13. 4 weeks ago
    Sage

    just get a whetstone that's 400/1000 grit for actual sharpening and then a kitchen steel (what's in the picture) and you're golden.
    You really don't need finer than 1000 grit as anything past that and the sharpness really won't last that long, not to mention those stones need maintenance as well, it's annoying and damn near pointless.
    A kitchens steel doesn't sharpen a knife, it hones it, it keeps it sharp by undoing the rolls the blade edge naturally gets from cutting. So it reduces the times you need to sharpen it by simply keeping it sharp.
    I use my knives daily and hone them every use and really only ever sharpen my knives with a stone once a month.

    • 4 weeks ago
      Anonymous

      No. The whetstone meme has to end. It's not the middle ages any more. You don't need to learn to be a blacksmith to maintain kitchen knives.

      • 4 weeks ago
        Sage

        They're cheap and effective, it's not a meme.
        Those other sharpeners rust or turn to shit or get the knife stuck half the time. Not to mention those are the meme shit because you're cramming the point into something, it'll never really get sharp.

      • 4 weeks ago
        Anonymous

        its a rock dude you just scrape the blade on it to sharpen it, is that too hard for you?

  14. 4 weeks ago
    Anonymous

    there are basically two good options. either buy a pair of diamond plates and learn to sharpen by hand, or if you are too lazy/dumb to learn to do that, use a work sharp. everything else is either useless or a waste of time.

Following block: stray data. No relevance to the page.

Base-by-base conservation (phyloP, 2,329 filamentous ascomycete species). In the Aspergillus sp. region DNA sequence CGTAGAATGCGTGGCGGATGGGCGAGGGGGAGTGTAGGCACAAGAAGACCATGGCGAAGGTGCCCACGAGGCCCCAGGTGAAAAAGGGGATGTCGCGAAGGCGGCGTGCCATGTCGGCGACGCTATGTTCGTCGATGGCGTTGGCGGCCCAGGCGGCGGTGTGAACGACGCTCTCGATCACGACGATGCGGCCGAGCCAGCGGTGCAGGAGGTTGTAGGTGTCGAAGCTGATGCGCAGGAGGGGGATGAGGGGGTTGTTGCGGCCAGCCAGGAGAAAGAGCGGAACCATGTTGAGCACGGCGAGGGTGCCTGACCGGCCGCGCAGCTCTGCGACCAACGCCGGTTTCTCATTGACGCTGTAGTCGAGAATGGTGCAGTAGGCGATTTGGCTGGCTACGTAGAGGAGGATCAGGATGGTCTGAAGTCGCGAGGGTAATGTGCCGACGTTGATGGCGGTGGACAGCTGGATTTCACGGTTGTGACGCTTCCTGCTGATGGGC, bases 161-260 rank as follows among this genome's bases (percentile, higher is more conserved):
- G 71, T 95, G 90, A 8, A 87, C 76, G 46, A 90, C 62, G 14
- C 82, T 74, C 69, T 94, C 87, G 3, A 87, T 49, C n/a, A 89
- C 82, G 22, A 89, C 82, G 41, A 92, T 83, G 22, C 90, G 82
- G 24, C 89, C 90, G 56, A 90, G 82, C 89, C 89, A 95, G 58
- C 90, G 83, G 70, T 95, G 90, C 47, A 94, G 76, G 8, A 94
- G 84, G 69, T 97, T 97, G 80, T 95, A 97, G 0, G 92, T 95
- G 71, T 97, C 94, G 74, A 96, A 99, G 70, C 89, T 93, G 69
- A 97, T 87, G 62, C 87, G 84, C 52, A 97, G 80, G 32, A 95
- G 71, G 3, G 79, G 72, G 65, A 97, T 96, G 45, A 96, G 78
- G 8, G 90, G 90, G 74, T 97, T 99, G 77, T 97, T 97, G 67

• 4 weeks ago
      Anonymous

      Powered and uncooled abrasives reduce edge retention by ruining the temper at the apex of the edge. Does not matter how careful you are.

      • 4 weeks ago
        Anonymous

        the work sharp is too slow to cause any damage to the temper. this has been tested plenty of times.

  15. 4 weeks ago
    Anonymous

    look up OUTDOORS55 on youtube.
    Guy has an entire channel dedicated to knife sharpening, and good recommendations for what to buy first.

  16. 4 weeks ago
    Anonymous

    >Best type of knife sharpener?

  17. 4 weeks ago
    Anonymous

    That's not a sharpener. It's a honing rod. It straightens out the edge if you've been cutting shit like bones or other hard stuff.

    Stones are the best sharpening method. There's some that are made for morons that keeps the knife in place and you can slide the stones over on guide rods. But honestly just use quality stones by hand. It only takes a couple sessions to get the hang of.

    The second best is a grinding wheel. The edge doesn't get as fine but it'll make your knife sharp and it's quick.

    Everything else is just cope.

  18. 4 weeks ago
    Anonymous

    wa la

    • 3 weeks ago
      Anonymous

      >They actually need to sharpen their steel knives

      Oy, you got a loicence for that butterfly sharpener!?

  19. 3 weeks ago
    Anonymous

    I have a Norton tri-stone that I have been using for almost a decade and it has served me well
    it's the type and brand of sharpener that I learned to sharpen knives of